Created by the hand of designer André Mollet and architect John Nash, St James’s Park is the landscape pride of the UK. It’s hard to imagine that five centuries ago, not far from St James’s Hospital, there was a flood meadow where animals grazed peacefully. Just a century later, the Tudors settled on this land to host lavish celebrations and enjoy the spectacular jousting of knights in tournaments.

St James Park is also home to many different animals and birds. One of many attractions are the pelicans. Their beautiful plumage and proud appearance enthrals visitors. These birds were brought here in the 17th century as a gift to Charles II. It was this monarch who opened the park to the public and often socialised with his subjects there.

4. Green Park

The smallest royal park tucked away between St James’s and Hyde Parks. Today, Green Park is one of London’s quieter and more serene places but imagine the spectacle and entertainment that attracted the nobility in the 18th century! It was then that Green Park was the setting for the lavish festivities for which the eminent composer George Frideric Handel wrote Music for the Royal Fireworks. The tradition of firing fireworks in the park has survived to this day, usually on special occasions connected with important events in the life of the royal family.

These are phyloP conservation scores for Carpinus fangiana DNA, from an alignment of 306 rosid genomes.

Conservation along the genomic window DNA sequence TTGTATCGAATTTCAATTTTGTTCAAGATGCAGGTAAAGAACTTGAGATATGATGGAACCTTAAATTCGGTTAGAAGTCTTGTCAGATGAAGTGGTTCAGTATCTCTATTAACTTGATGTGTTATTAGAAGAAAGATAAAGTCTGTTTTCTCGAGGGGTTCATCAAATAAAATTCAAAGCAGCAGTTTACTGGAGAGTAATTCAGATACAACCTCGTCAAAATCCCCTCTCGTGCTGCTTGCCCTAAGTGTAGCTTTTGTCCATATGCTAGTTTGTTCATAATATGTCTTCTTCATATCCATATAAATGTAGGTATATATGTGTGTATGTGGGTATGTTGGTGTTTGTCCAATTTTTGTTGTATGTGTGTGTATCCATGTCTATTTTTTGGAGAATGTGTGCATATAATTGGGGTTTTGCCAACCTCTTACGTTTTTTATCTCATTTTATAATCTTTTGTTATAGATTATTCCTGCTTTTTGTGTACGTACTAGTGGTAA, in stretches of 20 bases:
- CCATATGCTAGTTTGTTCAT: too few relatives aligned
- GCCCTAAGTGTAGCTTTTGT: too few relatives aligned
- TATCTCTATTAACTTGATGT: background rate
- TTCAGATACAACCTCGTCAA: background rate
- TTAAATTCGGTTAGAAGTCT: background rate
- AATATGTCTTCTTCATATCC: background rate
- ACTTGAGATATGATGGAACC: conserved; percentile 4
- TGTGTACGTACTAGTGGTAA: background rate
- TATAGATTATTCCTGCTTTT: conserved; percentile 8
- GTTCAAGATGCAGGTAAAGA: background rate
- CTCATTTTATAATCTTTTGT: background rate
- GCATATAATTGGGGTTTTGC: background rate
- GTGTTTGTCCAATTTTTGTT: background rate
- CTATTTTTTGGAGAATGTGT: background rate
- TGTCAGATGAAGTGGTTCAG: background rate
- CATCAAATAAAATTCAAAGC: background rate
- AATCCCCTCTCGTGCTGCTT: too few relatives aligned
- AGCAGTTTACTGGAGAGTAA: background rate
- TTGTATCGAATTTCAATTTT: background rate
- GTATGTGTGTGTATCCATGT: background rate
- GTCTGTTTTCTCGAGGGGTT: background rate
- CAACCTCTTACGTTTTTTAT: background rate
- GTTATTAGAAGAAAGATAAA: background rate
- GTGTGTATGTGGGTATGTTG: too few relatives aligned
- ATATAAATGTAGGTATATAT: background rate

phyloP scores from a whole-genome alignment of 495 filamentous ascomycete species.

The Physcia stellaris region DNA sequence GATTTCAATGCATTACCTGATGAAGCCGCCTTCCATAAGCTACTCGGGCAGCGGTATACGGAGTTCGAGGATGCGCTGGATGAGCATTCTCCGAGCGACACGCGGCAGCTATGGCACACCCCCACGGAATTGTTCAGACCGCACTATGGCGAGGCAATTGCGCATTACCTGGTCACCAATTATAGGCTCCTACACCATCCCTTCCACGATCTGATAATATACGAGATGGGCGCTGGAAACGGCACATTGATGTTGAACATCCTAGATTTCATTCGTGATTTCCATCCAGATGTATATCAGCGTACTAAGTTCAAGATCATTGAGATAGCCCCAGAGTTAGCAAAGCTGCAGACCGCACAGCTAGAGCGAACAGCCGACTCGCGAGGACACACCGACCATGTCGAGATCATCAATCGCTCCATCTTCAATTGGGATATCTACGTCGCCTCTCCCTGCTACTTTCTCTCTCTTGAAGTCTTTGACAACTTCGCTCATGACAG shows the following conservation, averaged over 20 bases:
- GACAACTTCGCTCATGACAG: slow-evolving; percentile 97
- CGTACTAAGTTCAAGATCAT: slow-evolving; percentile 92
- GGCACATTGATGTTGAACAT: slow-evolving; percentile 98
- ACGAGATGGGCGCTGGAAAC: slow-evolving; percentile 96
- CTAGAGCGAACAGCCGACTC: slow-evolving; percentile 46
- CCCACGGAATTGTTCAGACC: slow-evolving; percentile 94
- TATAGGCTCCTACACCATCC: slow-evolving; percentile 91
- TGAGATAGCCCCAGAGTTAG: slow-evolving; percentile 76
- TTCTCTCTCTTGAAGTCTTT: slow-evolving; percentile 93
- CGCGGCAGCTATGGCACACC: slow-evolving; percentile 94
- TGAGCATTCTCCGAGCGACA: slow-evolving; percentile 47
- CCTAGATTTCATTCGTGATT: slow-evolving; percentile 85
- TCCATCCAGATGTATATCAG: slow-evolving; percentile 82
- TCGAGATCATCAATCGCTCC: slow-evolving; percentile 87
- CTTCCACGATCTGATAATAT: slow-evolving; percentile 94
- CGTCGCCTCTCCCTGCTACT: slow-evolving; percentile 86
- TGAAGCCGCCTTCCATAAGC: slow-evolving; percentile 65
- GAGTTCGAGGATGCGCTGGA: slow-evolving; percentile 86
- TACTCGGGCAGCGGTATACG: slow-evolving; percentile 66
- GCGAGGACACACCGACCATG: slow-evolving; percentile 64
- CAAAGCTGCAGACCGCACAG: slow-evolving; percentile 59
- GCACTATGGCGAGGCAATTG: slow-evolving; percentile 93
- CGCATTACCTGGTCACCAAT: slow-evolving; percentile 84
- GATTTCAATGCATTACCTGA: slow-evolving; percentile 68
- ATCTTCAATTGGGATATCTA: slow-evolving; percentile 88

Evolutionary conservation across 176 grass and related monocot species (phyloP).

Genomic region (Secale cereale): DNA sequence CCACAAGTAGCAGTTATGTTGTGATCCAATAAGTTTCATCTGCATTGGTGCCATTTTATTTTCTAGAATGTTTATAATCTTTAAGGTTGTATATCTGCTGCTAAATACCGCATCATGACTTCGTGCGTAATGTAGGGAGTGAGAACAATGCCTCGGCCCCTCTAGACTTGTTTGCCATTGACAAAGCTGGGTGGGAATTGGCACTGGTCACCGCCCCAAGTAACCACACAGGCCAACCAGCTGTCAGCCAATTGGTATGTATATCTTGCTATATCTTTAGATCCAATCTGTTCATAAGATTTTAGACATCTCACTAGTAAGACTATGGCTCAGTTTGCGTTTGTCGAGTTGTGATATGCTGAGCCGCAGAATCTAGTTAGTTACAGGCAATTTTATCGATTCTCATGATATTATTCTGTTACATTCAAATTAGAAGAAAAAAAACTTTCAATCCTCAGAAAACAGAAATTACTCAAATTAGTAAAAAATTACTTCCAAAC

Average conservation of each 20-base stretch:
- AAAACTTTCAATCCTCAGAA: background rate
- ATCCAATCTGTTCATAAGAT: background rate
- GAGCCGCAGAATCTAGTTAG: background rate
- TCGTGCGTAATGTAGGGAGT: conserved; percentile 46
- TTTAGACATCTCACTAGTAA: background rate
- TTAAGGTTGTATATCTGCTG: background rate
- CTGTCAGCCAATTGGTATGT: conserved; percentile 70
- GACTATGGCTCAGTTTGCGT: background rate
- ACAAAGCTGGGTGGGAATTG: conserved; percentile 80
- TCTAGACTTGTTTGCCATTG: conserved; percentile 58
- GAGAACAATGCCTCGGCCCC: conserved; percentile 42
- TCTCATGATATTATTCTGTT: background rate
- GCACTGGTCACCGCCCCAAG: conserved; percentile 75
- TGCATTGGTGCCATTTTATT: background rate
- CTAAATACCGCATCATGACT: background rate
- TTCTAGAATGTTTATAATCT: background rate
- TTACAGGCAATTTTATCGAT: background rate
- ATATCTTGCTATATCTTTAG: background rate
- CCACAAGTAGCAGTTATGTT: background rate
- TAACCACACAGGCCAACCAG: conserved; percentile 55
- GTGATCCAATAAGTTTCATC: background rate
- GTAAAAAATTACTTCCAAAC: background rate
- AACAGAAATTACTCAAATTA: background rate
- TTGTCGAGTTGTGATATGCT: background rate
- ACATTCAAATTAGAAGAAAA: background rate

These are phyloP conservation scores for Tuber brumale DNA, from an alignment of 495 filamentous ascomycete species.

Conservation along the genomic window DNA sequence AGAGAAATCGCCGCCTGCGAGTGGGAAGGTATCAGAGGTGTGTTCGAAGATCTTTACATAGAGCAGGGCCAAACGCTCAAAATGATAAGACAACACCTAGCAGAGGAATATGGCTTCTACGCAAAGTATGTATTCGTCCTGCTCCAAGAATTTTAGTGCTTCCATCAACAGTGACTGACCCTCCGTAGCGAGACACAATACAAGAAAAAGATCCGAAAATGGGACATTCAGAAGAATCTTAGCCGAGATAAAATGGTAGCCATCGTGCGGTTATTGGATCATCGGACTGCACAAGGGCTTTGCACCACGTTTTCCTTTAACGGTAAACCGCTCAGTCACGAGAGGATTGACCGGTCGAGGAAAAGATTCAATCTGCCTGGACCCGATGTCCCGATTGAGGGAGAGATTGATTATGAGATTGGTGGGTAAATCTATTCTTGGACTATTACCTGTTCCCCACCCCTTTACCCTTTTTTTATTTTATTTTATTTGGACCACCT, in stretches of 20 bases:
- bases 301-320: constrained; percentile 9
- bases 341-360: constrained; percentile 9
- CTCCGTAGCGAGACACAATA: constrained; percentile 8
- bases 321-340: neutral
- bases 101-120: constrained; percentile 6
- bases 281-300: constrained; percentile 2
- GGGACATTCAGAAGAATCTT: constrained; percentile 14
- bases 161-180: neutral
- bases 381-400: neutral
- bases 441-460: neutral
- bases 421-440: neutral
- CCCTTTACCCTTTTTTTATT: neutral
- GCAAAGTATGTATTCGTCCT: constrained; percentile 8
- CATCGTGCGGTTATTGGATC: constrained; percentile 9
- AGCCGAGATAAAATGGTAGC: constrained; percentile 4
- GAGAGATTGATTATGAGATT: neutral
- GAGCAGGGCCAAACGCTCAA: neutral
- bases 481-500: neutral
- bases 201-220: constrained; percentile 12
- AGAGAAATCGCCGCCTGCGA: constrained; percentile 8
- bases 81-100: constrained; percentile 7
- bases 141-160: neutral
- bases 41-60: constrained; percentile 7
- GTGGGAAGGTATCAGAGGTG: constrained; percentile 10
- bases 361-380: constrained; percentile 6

Unlike other royal parks, there are almost no statues or monuments in Green Park. However, the few that are there are striking in their elegance and grandeur. One example is the black and gilded Canada Gate, which forms the front entrance to the park. They were designed by Aston Webb, the architect who worked on Buckingham Palace. Also of note is the Memorial to the Canadian soldiers who served in the British forces during the two world wars. It was unveiled in 1994 and features two granite steles dotted with bronze maple leaves, the symbol of Canada.

Another peculiarity of Green Park is that it is impossible to find a single flower bed in it. According to legend, Queen Catherine, the wife of Charles II, ordered all the flowers in the park to be plucked because of her jealousy. She didn’t want her husband to be able to give flowers to other women. Despite this, however, over a quarter of a million yellow daffodils bloom in the park every spring. These flowers, which cover the green lawns with a colourful carpet, are a kind of business card of Green Park.

5. Greenwich Park

Where can you travel from one side of the world to the other in a split second? Greenwich Park, of course! It is here that the zero meridian runs, marked by a special line. In this place there is a unique opportunity to feel simultaneously on two hemispheres of the earth. In the dark time of the day the Greenwich meridian is marked by a green laser beam in the sky. Also in 2000, a large sundial was installed in the park, which had been in the works for three years. The double horizontal dial shows not only the time but also the direction of the sun.